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R3 issues warning as HMRC gets preferential creditor status

The insolvency and restructuring trade body R3 has hit out at HMRC’s new creditor status, which means that from December 1, the tax authority will be paid in full before other creditors during insolvencies.

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After the Finance Bill received royal assent on Wednesday July 22, HMRC will become a preferential creditor in insolvencies from December 1, which means it will be paid before other creditors, including providers of floating charge finance, the company pension scheme, and the company’s suppliers or customers.


This marks a change from the current approach where HMRC is paid alongside unsecured creditors.


R3’s past president Duncan Swift warned that HMRC’s new creditor status will harm business rescue efforts at a critical time for the economy.


He said: “HMRC’s increased payment from insolvencies has to come from somewhere – and it will come from what’s owed to an insolvent business’s other creditors. Now that these creditors will only receive a return once HMRC has been paid in full, it will be much harder to secure their support for rescue plans.


“Floating charge finance – that is, funds borrowed using changing assets such as stock or work-in-progress – will also rank below HMRC’s claim as of December, meaning that provision of this type of finance will become more expensive and harder to come by. This will be another blow to companies which are trying to turn themselves around, which need all the funding they can get.”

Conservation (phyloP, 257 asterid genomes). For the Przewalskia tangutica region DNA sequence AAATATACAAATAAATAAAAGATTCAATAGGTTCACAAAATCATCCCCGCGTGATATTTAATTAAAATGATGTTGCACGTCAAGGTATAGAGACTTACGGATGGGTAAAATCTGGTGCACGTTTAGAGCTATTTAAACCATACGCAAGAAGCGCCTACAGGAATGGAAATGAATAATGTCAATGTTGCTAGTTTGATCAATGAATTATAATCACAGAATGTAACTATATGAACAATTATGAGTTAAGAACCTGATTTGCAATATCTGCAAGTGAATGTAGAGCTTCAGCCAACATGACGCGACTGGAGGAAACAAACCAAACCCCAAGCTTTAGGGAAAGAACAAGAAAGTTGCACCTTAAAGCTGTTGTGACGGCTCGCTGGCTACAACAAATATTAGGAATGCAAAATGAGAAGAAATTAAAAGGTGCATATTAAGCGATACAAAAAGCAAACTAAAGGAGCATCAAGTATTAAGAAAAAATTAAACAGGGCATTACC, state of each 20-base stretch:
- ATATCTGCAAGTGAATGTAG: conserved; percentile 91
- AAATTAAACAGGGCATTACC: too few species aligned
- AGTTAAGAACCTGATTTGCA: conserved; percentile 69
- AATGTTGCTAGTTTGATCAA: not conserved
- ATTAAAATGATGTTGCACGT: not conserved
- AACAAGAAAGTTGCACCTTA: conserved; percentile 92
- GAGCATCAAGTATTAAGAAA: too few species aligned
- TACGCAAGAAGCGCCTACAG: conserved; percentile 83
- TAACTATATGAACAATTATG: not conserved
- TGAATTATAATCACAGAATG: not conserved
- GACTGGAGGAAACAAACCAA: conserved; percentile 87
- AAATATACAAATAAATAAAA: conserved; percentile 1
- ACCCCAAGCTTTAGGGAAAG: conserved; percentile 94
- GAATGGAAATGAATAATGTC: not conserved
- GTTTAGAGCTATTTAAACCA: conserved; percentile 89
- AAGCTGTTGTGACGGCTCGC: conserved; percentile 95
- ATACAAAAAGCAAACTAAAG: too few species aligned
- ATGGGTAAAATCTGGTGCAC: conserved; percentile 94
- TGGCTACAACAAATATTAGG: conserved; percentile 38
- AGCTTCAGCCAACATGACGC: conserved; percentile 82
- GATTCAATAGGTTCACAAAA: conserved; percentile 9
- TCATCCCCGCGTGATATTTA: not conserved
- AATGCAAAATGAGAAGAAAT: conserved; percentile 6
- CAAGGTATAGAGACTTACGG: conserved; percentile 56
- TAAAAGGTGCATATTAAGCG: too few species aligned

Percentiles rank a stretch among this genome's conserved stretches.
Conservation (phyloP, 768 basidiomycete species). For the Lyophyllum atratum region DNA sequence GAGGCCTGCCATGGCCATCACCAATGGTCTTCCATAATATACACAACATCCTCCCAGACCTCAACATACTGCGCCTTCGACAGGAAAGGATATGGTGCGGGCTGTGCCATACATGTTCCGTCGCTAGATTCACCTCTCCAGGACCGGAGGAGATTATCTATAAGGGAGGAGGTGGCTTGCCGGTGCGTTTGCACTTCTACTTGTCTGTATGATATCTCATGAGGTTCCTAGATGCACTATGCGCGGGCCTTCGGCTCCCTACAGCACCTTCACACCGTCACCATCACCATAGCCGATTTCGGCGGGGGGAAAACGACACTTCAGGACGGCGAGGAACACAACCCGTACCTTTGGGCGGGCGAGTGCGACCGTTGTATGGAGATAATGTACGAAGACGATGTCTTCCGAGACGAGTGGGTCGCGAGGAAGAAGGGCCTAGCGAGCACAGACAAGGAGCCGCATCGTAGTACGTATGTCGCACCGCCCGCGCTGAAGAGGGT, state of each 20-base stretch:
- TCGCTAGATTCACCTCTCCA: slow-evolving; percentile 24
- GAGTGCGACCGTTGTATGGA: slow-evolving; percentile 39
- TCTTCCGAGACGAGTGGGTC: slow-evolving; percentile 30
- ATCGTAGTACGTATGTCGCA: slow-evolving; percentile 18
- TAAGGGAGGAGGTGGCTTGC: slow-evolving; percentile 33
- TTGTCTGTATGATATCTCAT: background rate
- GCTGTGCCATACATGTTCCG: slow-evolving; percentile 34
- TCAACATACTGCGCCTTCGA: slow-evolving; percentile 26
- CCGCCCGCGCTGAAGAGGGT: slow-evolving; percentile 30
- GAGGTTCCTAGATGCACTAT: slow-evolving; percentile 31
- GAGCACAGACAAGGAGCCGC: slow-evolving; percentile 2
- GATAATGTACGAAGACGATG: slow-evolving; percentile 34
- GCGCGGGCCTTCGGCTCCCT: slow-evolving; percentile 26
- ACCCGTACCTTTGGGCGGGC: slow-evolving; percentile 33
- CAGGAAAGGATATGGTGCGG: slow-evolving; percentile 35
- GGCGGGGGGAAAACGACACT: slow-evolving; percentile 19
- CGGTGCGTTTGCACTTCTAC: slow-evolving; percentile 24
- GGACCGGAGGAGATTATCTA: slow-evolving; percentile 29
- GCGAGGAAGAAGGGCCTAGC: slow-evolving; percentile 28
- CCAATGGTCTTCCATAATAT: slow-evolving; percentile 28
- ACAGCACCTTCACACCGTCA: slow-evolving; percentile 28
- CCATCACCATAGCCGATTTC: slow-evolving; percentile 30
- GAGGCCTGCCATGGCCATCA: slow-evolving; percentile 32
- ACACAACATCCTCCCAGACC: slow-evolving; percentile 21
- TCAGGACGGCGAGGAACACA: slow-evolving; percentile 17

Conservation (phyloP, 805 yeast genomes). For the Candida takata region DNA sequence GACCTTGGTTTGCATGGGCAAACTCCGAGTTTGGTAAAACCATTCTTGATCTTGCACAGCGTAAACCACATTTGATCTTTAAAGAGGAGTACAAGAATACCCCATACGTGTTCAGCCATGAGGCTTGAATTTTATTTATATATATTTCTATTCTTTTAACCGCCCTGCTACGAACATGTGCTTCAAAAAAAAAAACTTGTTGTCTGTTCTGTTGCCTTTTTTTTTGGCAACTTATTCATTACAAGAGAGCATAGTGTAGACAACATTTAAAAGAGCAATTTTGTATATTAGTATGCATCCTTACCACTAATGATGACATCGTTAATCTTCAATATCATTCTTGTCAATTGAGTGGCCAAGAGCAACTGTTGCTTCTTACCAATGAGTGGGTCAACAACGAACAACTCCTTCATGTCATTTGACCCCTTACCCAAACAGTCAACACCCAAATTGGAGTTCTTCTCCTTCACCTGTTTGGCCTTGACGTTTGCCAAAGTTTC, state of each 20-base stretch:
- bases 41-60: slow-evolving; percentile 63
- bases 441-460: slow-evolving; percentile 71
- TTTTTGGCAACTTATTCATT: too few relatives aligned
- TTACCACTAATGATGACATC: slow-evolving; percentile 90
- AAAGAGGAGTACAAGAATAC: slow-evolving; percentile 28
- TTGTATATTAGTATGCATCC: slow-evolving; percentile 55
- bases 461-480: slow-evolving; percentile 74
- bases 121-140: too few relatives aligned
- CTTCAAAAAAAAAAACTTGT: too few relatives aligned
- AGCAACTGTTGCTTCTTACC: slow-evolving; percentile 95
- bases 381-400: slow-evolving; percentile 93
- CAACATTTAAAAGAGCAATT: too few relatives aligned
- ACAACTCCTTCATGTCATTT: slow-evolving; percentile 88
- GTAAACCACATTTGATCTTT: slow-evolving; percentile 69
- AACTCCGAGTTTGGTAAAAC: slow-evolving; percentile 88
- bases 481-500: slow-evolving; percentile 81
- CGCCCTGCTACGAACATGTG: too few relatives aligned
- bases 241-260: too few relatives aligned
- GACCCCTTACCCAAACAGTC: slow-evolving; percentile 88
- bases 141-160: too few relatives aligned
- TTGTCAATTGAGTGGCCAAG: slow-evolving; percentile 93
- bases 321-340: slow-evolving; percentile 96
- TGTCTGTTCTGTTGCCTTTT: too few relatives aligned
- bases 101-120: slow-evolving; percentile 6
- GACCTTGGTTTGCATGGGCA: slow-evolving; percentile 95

Swift argued that at a time when businesses and the economy are struggling following the Covid-19 pandemic, the government has made the process of rescuing struggling businesses “more difficult and more complex.”


He added: “It’s ironic that this measure, which is being brought in to try to boost the tax take, is likely to reduce the amount of tax collected, as potentially viable companies are not able to be rescued and are forced to close.”


Swift made the case that a better option would be to look at how HMRC could be a more engaged creditor in the insolvency process.

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